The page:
RIGHTSView: PETROLEUM SECTOR AS NIGERIA’S 2013 BLACK SHEEP

Posted by Emmanuel Onwubiko | 13 January 2014 | 3,775 times

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Year 2013 has been phenomenal in the political annals of Nigeria’s nationhood given that it was one particular year whereby scholars on Nigerian affairs believed substantially that real governance took flight while mundane and quarrelsome politics took centre stage.

While the economic technocrats such as the officials of the Federal Ministry of Finance gave conflicting signals regarding the nation’s economic growth vis-à-vis economic development, independent observers were miffed by the claims in government quarters that Nigeria’s economy grew significantly.

Even as the intellectual conflict escalated between Nigerian Government’s economic team and the many independent economic experts on the wide chasm between the acclaimed national economic growth with the widening parlous economic situation of virtually the majority of Nigerians, the World Bank reportedly issued a projection that by the end of 2013, Nigeria’s economy will grow faster than the South African economy.

On April 12, 2012, the Nigerian State said the growth in the Nigerian economy was a clear indication that there is a lot of confidence in the nation’s economy.

Nigeria’s Junior Finance Minister who is gunning for the soon-to-be-declared vacant position of governor of Nigeria’s Central Bank, Dr. Yerima Ngama, said the growth noticed in the non-oil sector was particularly impressive, adding that government would continue to work on improving the economy.

Dr. Ngama, who briefed the media on Nigeria’s presentation at the 37th General Meeting of the Islamic Development Bank (IDB) made up of 53 member countries, claimed that Nigeria’s presentation was about the best.

His words: “Our report was actually the best. For the year, for the quarter which ended on 31st December, 2011, only about 46 countries have actually submitted their data and Nigeria was third in terms of Gross Domestic product growth. We recorded a GDP growth of 7.68 per cent in real terms and this is largely due to growth in non-oil sector.”

Those who doubted the official claim backed up by some strange claim from the World Bank that Nigeria’s economy is the third fastest growing economy globally, said it may amount to a “voodoo economy” for officials of government to so claim huge economic growth when in actual fact an agency of the same government Bureau of Statistics gave a frightening report concerning the spread of poverty and youth unemployment.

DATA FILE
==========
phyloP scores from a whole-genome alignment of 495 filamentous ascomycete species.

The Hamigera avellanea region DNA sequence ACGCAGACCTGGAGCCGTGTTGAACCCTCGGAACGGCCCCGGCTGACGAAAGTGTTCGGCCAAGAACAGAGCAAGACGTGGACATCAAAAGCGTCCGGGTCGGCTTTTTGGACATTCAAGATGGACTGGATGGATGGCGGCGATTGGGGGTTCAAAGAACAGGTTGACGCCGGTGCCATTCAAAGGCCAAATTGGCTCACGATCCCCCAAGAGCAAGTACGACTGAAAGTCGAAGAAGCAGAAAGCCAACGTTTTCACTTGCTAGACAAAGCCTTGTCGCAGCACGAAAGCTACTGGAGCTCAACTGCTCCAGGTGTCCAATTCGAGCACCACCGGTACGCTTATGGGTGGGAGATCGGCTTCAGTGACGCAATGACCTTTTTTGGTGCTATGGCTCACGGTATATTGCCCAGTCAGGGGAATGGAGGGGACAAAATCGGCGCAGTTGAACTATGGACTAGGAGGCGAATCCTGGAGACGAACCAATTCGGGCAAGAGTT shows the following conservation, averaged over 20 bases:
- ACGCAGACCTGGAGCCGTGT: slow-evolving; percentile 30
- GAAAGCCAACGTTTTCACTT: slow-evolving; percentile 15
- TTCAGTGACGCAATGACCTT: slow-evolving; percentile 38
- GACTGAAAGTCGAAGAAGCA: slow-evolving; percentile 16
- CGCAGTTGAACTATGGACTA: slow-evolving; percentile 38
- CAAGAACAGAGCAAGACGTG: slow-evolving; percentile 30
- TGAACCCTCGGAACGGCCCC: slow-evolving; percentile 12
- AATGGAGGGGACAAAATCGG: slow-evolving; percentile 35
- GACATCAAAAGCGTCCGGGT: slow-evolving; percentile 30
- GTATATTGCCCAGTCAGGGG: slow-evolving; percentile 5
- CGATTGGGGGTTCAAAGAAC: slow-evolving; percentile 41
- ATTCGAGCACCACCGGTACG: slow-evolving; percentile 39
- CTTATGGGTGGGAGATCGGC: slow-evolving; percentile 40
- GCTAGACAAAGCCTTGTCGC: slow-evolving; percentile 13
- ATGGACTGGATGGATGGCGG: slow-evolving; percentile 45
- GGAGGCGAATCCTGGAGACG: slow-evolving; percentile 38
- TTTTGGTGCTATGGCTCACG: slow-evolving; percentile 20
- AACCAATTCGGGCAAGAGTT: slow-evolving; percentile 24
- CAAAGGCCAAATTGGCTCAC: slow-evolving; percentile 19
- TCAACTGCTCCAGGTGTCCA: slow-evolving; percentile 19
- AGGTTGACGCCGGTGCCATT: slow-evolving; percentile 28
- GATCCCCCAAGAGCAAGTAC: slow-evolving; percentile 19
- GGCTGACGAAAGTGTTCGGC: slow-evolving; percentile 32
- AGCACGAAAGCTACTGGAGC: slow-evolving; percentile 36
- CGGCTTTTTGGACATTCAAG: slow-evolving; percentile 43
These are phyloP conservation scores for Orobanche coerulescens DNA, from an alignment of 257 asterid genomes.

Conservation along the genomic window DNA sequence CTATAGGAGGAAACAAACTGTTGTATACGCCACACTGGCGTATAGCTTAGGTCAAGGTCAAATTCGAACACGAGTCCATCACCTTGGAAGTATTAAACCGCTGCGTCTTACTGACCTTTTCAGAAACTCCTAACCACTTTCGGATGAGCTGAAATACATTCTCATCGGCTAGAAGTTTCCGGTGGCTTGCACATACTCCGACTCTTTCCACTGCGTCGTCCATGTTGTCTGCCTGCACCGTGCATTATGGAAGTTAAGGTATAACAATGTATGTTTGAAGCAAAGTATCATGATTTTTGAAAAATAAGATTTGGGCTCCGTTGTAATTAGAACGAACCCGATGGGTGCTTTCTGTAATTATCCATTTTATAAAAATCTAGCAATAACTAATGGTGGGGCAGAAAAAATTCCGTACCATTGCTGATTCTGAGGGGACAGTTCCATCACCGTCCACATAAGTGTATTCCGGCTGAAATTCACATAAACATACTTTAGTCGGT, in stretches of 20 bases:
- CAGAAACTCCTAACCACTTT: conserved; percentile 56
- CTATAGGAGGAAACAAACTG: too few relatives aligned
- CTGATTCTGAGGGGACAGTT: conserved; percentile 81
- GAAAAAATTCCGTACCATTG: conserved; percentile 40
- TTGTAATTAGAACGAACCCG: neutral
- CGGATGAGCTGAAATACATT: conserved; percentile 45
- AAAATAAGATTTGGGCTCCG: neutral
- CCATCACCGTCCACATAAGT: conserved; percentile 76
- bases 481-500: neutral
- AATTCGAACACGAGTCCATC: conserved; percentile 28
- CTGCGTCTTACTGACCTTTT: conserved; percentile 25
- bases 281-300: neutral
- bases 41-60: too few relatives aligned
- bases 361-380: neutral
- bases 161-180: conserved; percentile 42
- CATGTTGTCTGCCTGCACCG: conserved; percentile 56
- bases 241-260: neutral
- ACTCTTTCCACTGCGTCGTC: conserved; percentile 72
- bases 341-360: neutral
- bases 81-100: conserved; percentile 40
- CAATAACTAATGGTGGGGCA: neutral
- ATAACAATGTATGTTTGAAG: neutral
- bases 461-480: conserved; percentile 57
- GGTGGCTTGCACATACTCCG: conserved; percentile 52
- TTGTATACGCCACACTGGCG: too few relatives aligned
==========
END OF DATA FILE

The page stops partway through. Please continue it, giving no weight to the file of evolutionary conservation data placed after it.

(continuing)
The International Labour Organization (ILO) said global unemployment number rose significantly last year and Nigeria accounted for some of these huge joblessness.

The ILO, the United Nations agency responsible for overseeing international labour standards, in a report downloaded from online sources, made bleak projections of another increase in unemployment worldwide by 5.1 million in 2013 – which would push the total to 202 million.

In sub-Saharan Africa including Nigeria, ILO said 77 per cent of workers have what is called “vulnerable employment”.           

Ironically, the World Bank on Monday, May 13, 2013 issued its economic report on Nigeria whereby on one hand it stated that Nigeria’s annual growth rates that average over seven per cent in official data during the last ten years also placed the nation among the fastest growing economies in the world but raised concern regarding high rate of poverty.

The World Bank however accepted the doubts expressed in independent quarters that the economic growth has not reflected on the living standards of average citizens.

The World Bank observed thus: “This growth has been concentrated particularly on trade and agriculture, which would suggest substantial welfare benefits for many Nigerians. Nevertheless, improvements in social welfare indicators have been much slower than would be expected in the context of this growth. Poverty reduction and job creation have not kept pace with population growth, implying social distress for an increasing number of Nigerians.”  

Mr. Jide Ojo, a development analyst, in an article stated that job losses have increased the scope and extent of poverty afflicting the largest populations of Nigerians.

Similarly, many observers pointed to the high rate of official corruption and lack of transparency and accountability in the petroleum sector among others as the main cause of widespread poverty in Nigeria. Only recently, the Central Bank Governor raised alarm of huge stolen fund from the Nigerian National Petroleum Corporation in 2013. The CBN had stated that $49 billion missed but later realised that actually the equally huge public fund amounting to $10.8 billion is missing and feared to have been stolen by officials who are battling vigorously to come up with doctored auditing report.

Still on the claim of unprecedented growth in the Nigerian economy without the expected commensurate economic development being reflected on the general living standards of Nigerians, economic scholars say the two concepts are distinctive.

In the considered view of John Willis, “Economic growth and economic development are closely related but not synonymous. Economic growth can exist independent of the state of economic development. Conversely, economic development can exist independent of economic growth. The distinction is often one of timing. Economic development is essentially investment in an economy; economic growth is increased production of an economy.”

To now answer the question of why most Nigerians grew poorer in the year 2013 even when government officials claim that the economy of the nation witnessed significant growth, we only need to analyse two key sectors that dominated the news media last year for the wrong reasons to determine which can be called the black sheep of the economy. Factually, slow productivity which comes about by collapse in social infrastructure will definitely account for lack of economic development and improvement in the living standards of the citizenry.